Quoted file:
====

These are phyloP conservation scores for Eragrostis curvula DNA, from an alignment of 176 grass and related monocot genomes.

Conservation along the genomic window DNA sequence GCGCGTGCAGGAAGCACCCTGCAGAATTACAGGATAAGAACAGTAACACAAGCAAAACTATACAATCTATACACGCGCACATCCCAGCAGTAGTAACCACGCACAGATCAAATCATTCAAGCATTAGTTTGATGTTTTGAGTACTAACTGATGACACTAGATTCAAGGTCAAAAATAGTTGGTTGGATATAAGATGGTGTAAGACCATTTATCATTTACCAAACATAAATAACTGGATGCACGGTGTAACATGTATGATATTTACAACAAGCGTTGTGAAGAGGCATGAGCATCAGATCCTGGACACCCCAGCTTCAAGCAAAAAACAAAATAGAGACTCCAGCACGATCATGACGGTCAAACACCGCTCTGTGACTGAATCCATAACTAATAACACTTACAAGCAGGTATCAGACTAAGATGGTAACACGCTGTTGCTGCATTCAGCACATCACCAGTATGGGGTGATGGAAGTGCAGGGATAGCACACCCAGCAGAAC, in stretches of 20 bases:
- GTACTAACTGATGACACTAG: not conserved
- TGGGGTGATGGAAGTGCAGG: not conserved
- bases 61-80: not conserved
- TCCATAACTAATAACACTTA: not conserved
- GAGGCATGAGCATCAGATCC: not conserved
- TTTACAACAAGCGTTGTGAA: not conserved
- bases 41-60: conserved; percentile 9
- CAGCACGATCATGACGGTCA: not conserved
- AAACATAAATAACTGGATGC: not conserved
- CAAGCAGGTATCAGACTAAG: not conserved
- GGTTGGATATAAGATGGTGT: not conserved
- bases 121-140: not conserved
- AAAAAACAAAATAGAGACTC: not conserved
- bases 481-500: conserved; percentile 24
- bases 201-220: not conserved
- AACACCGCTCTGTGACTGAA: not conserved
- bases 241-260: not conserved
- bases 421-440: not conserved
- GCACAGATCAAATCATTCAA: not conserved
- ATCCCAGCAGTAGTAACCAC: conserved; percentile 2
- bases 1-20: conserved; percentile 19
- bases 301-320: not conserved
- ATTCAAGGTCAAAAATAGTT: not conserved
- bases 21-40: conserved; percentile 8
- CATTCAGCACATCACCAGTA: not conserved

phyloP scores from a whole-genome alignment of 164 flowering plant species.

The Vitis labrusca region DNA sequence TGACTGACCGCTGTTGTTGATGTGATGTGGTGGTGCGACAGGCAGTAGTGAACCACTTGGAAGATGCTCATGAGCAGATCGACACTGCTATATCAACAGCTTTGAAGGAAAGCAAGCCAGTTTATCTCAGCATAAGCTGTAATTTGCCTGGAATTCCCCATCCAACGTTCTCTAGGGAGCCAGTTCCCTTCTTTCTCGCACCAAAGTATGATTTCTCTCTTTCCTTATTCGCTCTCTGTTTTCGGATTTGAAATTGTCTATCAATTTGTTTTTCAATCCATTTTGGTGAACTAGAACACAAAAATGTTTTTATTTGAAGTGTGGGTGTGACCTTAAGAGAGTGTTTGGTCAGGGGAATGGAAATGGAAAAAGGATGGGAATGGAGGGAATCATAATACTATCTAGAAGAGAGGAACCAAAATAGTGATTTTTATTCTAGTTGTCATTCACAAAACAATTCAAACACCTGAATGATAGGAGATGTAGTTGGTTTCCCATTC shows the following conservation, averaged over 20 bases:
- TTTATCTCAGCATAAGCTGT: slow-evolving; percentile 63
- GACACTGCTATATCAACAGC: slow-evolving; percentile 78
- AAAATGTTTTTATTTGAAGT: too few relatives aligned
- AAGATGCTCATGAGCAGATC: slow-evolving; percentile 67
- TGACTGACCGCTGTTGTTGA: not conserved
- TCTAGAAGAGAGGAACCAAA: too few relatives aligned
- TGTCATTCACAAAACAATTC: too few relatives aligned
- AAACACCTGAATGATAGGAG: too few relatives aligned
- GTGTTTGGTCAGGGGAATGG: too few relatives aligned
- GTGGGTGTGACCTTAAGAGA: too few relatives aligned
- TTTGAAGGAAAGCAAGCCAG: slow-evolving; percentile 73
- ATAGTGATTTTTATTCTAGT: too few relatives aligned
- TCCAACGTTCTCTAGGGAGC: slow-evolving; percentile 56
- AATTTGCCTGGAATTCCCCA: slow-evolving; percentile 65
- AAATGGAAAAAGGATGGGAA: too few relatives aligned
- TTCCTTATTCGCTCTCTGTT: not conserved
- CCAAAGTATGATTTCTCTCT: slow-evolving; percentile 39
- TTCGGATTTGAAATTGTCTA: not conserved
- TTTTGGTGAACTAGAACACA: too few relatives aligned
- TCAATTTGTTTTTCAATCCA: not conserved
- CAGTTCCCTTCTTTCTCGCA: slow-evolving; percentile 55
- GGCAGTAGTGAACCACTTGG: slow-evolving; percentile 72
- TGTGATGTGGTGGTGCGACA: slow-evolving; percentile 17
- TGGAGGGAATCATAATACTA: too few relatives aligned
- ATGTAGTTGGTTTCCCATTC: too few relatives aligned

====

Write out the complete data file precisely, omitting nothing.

These are phyloP conservation scores for Eragrostis curvula DNA, from an alignment of 176 grass and related monocot genomes.

Conservation along the genomic window DNA sequence GCGCGTGCAGGAAGCACCCTGCAGAATTACAGGATAAGAACAGTAACACAAGCAAAACTATACAATCTATACACGCGCACATCCCAGCAGTAGTAACCACGCACAGATCAAATCATTCAAGCATTAGTTTGATGTTTTGAGTACTAACTGATGACACTAGATTCAAGGTCAAAAATAGTTGGTTGGATATAAGATGGTGTAAGACCATTTATCATTTACCAAACATAAATAACTGGATGCACGGTGTAACATGTATGATATTTACAACAAGCGTTGTGAAGAGGCATGAGCATCAGATCCTGGACACCCCAGCTTCAAGCAAAAAACAAAATAGAGACTCCAGCACGATCATGACGGTCAAACACCGCTCTGTGACTGAATCCATAACTAATAACACTTACAAGCAGGTATCAGACTAAGATGGTAACACGCTGTTGCTGCATTCAGCACATCACCAGTATGGGGTGATGGAAGTGCAGGGATAGCACACCCAGCAGAAC, in stretches of 20 bases:
- GTACTAACTGATGACACTAG: not conserved
- TGGGGTGATGGAAGTGCAGG: not conserved
- bases 61-80: not conserved
- TCCATAACTAATAACACTTA: not conserved
- GAGGCATGAGCATCAGATCC: not conserved
- TTTACAACAAGCGTTGTGAA: not conserved
- bases 41-60: conserved; percentile 9
- CAGCACGATCATGACGGTCA: not conserved
- AAACATAAATAACTGGATGC: not conserved
- CAAGCAGGTATCAGACTAAG: not conserved
- GGTTGGATATAAGATGGTGT: not conserved
- bases 121-140: not conserved
- AAAAAACAAAATAGAGACTC: not conserved
- bases 481-500: conserved; percentile 24
- bases 201-220: not conserved
- AACACCGCTCTGTGACTGAA: not conserved
- bases 241-260: not conserved
- bases 421-440: not conserved
- GCACAGATCAAATCATTCAA: not conserved
- ATCCCAGCAGTAGTAACCAC: conserved; percentile 2
- bases 1-20: conserved; percentile 19
- bases 301-320: not conserved
- ATTCAAGGTCAAAAATAGTT: not conserved
- bases 21-40: conserved; percentile 8
- CATTCAGCACATCACCAGTA: not conserved

phyloP scores from a whole-genome alignment of 164 flowering plant species.

The Vitis labrusca region DNA sequence TGACTGACCGCTGTTGTTGATGTGATGTGGTGGTGCGACAGGCAGTAGTGAACCACTTGGAAGATGCTCATGAGCAGATCGACACTGCTATATCAACAGCTTTGAAGGAAAGCAAGCCAGTTTATCTCAGCATAAGCTGTAATTTGCCTGGAATTCCCCATCCAACGTTCTCTAGGGAGCCAGTTCCCTTCTTTCTCGCACCAAAGTATGATTTCTCTCTTTCCTTATTCGCTCTCTGTTTTCGGATTTGAAATTGTCTATCAATTTGTTTTTCAATCCATTTTGGTGAACTAGAACACAAAAATGTTTTTATTTGAAGTGTGGGTGTGACCTTAAGAGAGTGTTTGGTCAGGGGAATGGAAATGGAAAAAGGATGGGAATGGAGGGAATCATAATACTATCTAGAAGAGAGGAACCAAAATAGTGATTTTTATTCTAGTTGTCATTCACAAAACAATTCAAACACCTGAATGATAGGAGATGTAGTTGGTTTCCCATTC shows the following conservation, averaged over 20 bases:
- TTTATCTCAGCATAAGCTGT: slow-evolving; percentile 63
- GACACTGCTATATCAACAGC: slow-evolving; percentile 78
- AAAATGTTTTTATTTGAAGT: too few relatives aligned
- AAGATGCTCATGAGCAGATC: slow-evolving; percentile 67
- TGACTGACCGCTGTTGTTGA: not conserved
- TCTAGAAGAGAGGAACCAAA: too few relatives aligned
- TGTCATTCACAAAACAATTC: too few relatives aligned
- AAACACCTGAATGATAGGAG: too few relatives aligned
- GTGTTTGGTCAGGGGAATGG: too few relatives aligned
- GTGGGTGTGACCTTAAGAGA: too few relatives aligned
- TTTGAAGGAAAGCAAGCCAG: slow-evolving; percentile 73
- ATAGTGATTTTTATTCTAGT: too few relatives aligned
- TCCAACGTTCTCTAGGGAGC: slow-evolving; percentile 56
- AATTTGCCTGGAATTCCCCA: slow-evolving; percentile 65
- AAATGGAAAAAGGATGGGAA: too few relatives aligned
- TTCCTTATTCGCTCTCTGTT: not conserved
- CCAAAGTATGATTTCTCTCT: slow-evolving; percentile 39
- TTCGGATTTGAAATTGTCTA: not conserved
- TTTTGGTGAACTAGAACACA: too few relatives aligned
- TCAATTTGTTTTTCAATCCA: not conserved
- CAGTTCCCTTCTTTCTCGCA: slow-evolving; percentile 55
- GGCAGTAGTGAACCACTTGG: slow-evolving; percentile 72
- TGTGATGTGGTGGTGCGACA: slow-evolving; percentile 17
- TGGAGGGAATCATAATACTA: too few relatives aligned
- ATGTAGTTGGTTTCCCATTC: too few relatives aligned